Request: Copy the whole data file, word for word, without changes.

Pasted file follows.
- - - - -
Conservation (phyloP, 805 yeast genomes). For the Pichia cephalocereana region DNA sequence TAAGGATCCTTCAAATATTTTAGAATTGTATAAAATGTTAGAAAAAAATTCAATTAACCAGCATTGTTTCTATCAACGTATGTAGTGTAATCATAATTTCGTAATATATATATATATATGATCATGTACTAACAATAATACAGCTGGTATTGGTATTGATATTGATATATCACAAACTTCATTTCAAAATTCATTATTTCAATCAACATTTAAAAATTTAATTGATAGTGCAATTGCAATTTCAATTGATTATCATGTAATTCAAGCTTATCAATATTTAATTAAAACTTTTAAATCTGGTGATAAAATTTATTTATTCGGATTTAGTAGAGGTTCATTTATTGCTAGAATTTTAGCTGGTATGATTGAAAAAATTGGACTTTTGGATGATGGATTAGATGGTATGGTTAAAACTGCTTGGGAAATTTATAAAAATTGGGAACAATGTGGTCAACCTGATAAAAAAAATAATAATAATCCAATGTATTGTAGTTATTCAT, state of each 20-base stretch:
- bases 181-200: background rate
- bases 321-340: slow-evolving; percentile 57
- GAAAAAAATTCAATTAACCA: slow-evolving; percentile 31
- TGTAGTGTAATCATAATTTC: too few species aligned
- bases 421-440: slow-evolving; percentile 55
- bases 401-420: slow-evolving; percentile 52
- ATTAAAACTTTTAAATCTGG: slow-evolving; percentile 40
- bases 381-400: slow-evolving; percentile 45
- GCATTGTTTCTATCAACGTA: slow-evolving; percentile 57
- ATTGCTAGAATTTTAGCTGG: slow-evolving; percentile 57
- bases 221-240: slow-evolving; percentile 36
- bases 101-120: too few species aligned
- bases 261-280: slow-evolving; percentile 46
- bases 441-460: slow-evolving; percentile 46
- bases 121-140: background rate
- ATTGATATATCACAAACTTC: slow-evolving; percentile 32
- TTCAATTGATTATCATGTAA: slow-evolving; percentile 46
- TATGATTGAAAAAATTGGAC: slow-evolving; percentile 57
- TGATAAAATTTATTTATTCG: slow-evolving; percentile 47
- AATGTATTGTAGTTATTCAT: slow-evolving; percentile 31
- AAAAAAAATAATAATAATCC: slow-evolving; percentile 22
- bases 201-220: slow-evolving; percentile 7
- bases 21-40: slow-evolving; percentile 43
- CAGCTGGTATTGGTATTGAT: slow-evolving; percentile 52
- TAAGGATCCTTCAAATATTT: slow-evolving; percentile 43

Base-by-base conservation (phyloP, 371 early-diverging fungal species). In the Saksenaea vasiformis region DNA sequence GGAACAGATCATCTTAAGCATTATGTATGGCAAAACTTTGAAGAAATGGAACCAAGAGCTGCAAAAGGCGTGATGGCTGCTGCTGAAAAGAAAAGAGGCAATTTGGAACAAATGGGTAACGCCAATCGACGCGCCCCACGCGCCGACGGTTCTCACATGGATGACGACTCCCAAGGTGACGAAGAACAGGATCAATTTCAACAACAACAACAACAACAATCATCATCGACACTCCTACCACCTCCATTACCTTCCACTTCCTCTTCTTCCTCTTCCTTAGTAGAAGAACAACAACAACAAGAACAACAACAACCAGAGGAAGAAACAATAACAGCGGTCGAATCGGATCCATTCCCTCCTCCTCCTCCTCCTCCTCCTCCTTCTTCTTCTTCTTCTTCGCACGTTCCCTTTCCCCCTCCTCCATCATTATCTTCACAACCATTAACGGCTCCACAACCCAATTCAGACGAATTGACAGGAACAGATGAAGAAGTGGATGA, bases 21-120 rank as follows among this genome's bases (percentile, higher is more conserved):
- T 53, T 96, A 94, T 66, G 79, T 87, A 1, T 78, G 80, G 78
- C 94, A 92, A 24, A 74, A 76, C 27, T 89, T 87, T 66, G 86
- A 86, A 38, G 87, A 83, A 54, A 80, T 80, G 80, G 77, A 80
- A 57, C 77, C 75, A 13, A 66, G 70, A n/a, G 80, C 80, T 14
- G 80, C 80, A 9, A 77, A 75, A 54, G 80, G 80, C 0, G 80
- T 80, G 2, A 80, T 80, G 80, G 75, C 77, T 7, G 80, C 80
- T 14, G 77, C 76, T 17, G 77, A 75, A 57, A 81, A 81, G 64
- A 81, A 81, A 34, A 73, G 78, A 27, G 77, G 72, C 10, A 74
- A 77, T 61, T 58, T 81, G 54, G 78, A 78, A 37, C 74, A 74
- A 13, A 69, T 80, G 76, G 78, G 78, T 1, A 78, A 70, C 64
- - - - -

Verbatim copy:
Conservation (phyloP, 805 yeast genomes). For the Pichia cephalocereana region DNA sequence TAAGGATCCTTCAAATATTTTAGAATTGTATAAAATGTTAGAAAAAAATTCAATTAACCAGCATTGTTTCTATCAACGTATGTAGTGTAATCATAATTTCGTAATATATATATATATATGATCATGTACTAACAATAATACAGCTGGTATTGGTATTGATATTGATATATCACAAACTTCATTTCAAAATTCATTATTTCAATCAACATTTAAAAATTTAATTGATAGTGCAATTGCAATTTCAATTGATTATCATGTAATTCAAGCTTATCAATATTTAATTAAAACTTTTAAATCTGGTGATAAAATTTATTTATTCGGATTTAGTAGAGGTTCATTTATTGCTAGAATTTTAGCTGGTATGATTGAAAAAATTGGACTTTTGGATGATGGATTAGATGGTATGGTTAAAACTGCTTGGGAAATTTATAAAAATTGGGAACAATGTGGTCAACCTGATAAAAAAAATAATAATAATCCAATGTATTGTAGTTATTCAT, state of each 20-base stretch:
- bases 181-200: background rate
- bases 321-340: slow-evolving; percentile 57
- GAAAAAAATTCAATTAACCA: slow-evolving; percentile 31
- TGTAGTGTAATCATAATTTC: too few species aligned
- bases 421-440: slow-evolving; percentile 55
- bases 401-420: slow-evolving; percentile 52
- ATTAAAACTTTTAAATCTGG: slow-evolving; percentile 40
- bases 381-400: slow-evolving; percentile 45
- GCATTGTTTCTATCAACGTA: slow-evolving; percentile 57
- ATTGCTAGAATTTTAGCTGG: slow-evolving; percentile 57
- bases 221-240: slow-evolving; percentile 36
- bases 101-120: too few species aligned
- bases 261-280: slow-evolving; percentile 46
- bases 441-460: slow-evolving; percentile 46
- bases 121-140: background rate
- ATTGATATATCACAAACTTC: slow-evolving; percentile 32
- TTCAATTGATTATCATGTAA: slow-evolving; percentile 46
- TATGATTGAAAAAATTGGAC: slow-evolving; percentile 57
- TGATAAAATTTATTTATTCG: slow-evolving; percentile 47
- AATGTATTGTAGTTATTCAT: slow-evolving; percentile 31
- AAAAAAAATAATAATAATCC: slow-evolving; percentile 22
- bases 201-220: slow-evolving; percentile 7
- bases 21-40: slow-evolving; percentile 43
- CAGCTGGTATTGGTATTGAT: slow-evolving; percentile 52
- TAAGGATCCTTCAAATATTT: slow-evolving; percentile 43

Base-by-base conservation (phyloP, 371 early-diverging fungal species). In the Saksenaea vasiformis region DNA sequence GGAACAGATCATCTTAAGCATTATGTATGGCAAAACTTTGAAGAAATGGAACCAAGAGCTGCAAAAGGCGTGATGGCTGCTGCTGAAAAGAAAAGAGGCAATTTGGAACAAATGGGTAACGCCAATCGACGCGCCCCACGCGCCGACGGTTCTCACATGGATGACGACTCCCAAGGTGACGAAGAACAGGATCAATTTCAACAACAACAACAACAACAATCATCATCGACACTCCTACCACCTCCATTACCTTCCACTTCCTCTTCTTCCTCTTCCTTAGTAGAAGAACAACAACAACAAGAACAACAACAACCAGAGGAAGAAACAATAACAGCGGTCGAATCGGATCCATTCCCTCCTCCTCCTCCTCCTCCTCCTCCTTCTTCTTCTTCTTCTTCGCACGTTCCCTTTCCCCCTCCTCCATCATTATCTTCACAACCATTAACGGCTCCACAACCCAATTCAGACGAATTGACAGGAACAGATGAAGAAGTGGATGA, bases 21-120 rank as follows among this genome's bases (percentile, higher is more conserved):
- T 53, T 96, A 94, T 66, G 79, T 87, A 1, T 78, G 80, G 78
- C 94, A 92, A 24, A 74, A 76, C 27, T 89, T 87, T 66, G 86
- A 86, A 38, G 87, A 83, A 54, A 80, T 80, G 80, G 77, A 80
- A 57, C 77, C 75, A 13, A 66, G 70, A n/a, G 80, C 80, T 14
- G 80, C 80, A 9, A 77, A 75, A 54, G 80, G 80, C 0, G 80
- T 80, G 2, A 80, T 80, G 80, G 75, C 77, T 7, G 80, C 80
- T 14, G 77, C 76, T 17, G 77, A 75, A 57, A 81, A 81, G 64
- A 81, A 81, A 34, A 73, G 78, A 27, G 77, G 72, C 10, A 74
- A 77, T 61, T 58, T 81, G 54, G 78, A 78, A 37, C 74, A 74
- A 13, A 69, T 80, G 76, G 78, G 78, T 1, A 78, A 70, C 64